@ccess Over The Airwaves

By Team Digit Published Date
01 - Feb - 2006
| Last Updated
01 - Feb - 2006
@ccess Over The Airwaves
About a decade ago, we were awed at the climactic sequence in Mission Impossible (the original, not the sequel) in which a top-secret list is transmitted from a laptop on the London-Paris TGV-France's high-speed railway. Wireless Net access has certainly become more commonplace! Mobile data access is now increasingly seen as an efficiency enhancer by large and small businesses.

Take the example of a marketing executive of a large corporate. Apart from being e-mail enabled, he also needs to access the company intranet from various locations within the country or even abroad. Wi-Fi is one of the answers to such needs.

Wi-Fi And WiMax
Wi-Fi implements the Wireless LAN specifications detailed under section 802.11 by the IEEE. It envisaged the creation of areas from where one's computing device could access the Internet. However, Wi-Fi penetration in India is largely limited to offices, airports, five-star hotels, and in some cases, university campuses. A notable exception is Bangalore with its public Wi-Fi centres.

Handset Connectivity 
You don't necessarily need data cards to be mobile. You could always use a regular phone-to-laptop data cable, or Bluetooth, and connect via GPRS or CDMA.
GPRS (GSM's wireless data technology package) plans cost as little as Rs 150 per month in some post-paid schemes, going up to approximately Rs 600.
Though real-life speeds for GPRS are reported to be just 56 to 96 kbps, costs are generally not linked to usage time or data transfer, so this works fine for the casual surfer.
Most CDMA (Code Division Multiple Access) handsets have an inbuilt modem, so once it's connected to your laptop, you can dial up and get online. Some users have reported download speeds for CDMA handsets to be  about 120 kbps. 

Perhaps future implementations of WiMax will finally allow us to have real "anytime, anywhere" broadband  access. But what options do we have until that rosy picture materialises?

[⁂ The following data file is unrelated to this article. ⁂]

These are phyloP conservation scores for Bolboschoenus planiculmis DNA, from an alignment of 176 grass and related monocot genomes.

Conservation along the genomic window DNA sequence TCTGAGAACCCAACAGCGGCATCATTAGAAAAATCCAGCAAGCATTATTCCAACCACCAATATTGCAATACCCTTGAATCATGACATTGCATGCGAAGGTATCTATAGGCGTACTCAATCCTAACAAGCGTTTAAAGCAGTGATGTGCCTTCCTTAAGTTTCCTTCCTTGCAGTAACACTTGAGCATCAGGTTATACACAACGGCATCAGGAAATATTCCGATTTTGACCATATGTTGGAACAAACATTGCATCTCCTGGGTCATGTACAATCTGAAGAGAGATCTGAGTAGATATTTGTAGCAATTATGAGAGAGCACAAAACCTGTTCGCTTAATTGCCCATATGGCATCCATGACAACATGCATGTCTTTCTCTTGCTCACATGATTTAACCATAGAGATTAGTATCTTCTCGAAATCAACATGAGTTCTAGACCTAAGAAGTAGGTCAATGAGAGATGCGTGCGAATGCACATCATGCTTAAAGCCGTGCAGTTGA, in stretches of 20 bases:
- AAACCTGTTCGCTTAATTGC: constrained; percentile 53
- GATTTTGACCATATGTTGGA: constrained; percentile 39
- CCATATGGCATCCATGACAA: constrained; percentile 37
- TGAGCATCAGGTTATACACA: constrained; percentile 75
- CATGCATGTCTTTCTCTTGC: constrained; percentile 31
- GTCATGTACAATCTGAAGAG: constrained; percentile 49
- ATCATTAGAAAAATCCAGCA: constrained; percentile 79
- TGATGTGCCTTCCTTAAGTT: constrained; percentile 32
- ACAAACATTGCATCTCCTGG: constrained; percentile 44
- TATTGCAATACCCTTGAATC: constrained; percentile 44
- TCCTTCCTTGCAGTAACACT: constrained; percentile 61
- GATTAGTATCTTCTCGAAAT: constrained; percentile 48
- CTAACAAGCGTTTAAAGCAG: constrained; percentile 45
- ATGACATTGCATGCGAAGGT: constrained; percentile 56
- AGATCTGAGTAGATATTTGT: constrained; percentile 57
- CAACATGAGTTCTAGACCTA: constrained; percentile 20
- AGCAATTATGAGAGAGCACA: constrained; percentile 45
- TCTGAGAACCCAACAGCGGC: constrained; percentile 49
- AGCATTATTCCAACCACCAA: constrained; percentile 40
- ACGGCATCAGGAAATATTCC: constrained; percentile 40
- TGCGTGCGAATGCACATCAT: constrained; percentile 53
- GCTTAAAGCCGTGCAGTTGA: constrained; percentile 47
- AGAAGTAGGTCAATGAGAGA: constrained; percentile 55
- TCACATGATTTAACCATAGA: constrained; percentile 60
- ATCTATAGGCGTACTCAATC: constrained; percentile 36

The Mobile Revolution
With the Government  delicensing some frequencies in the 2.4 GHz and 5.1 GHz range, the number of public access hot spots are set to mushroom. Meanwhile protocols such as WAP, GPRS, EDGE, and CDMA offer mobile access solutions.

Typically, we access the Internet over these technologies by connecting our phones to our desktops or laptops and dialling up. This can often be a frustrating experience-for example, what if your phone's battery goes dead in the middle of a browsing session? If your phone isn't Bluetooth-enabled, you've got to deal with a mess of cables. And do you really want your phone balancing precariously on your knee while you're in a train? 

Enter The Data Card
Slotted into the standard type II PCMCIA (Personal Computer Memory Card International Association) card slot in notebooks, data cards offer wireless connectivity over the mobile phone network. With a data card, your laptop can be used to make and receive voice calls and SMSes as well. In short, data cards function as modems while also mobile phone-enabling your laptop. They offer you the option of just clicking an icon on your Desktop to get connected.

Cost And Plan Charges
 One-time Cost Monthly Charge (Rs) Data Usage Cap 
AirTel 12,999 399
100 MB
1 GB
1.5 GB
Hutch 12,000 499  100 MB 
Reliance 6500 650
1 GB
1.5 GB
Tata Indicom 9995  700  1 GB 

At one point of time, data cards weren't an affordable option for most people. But that's changed. If there were an equivalent of Moore's law for hardware pricing, data cards would more than satisfy it. A card that cost about Rs 14,000 to 17,000 in June 2005 now costs about Rs 6,500. Data cards are available from Reliance Infocomm, Airtel, Tata Indicom and Hutch.

Data card vendors point out the cost advantage over Wi-Fi in hotels for the business traveller. But though data cards may lose miserably when it comes to speeds, there's just no competition when it comes to actual mobility. Wi-Fi and WiMax just don't have enough of a presence to compete with data cards.

In addition, service providers claim that data cards will free us from the problems associated with dial-up connections such as timeouts, blackouts and frequent disconnections.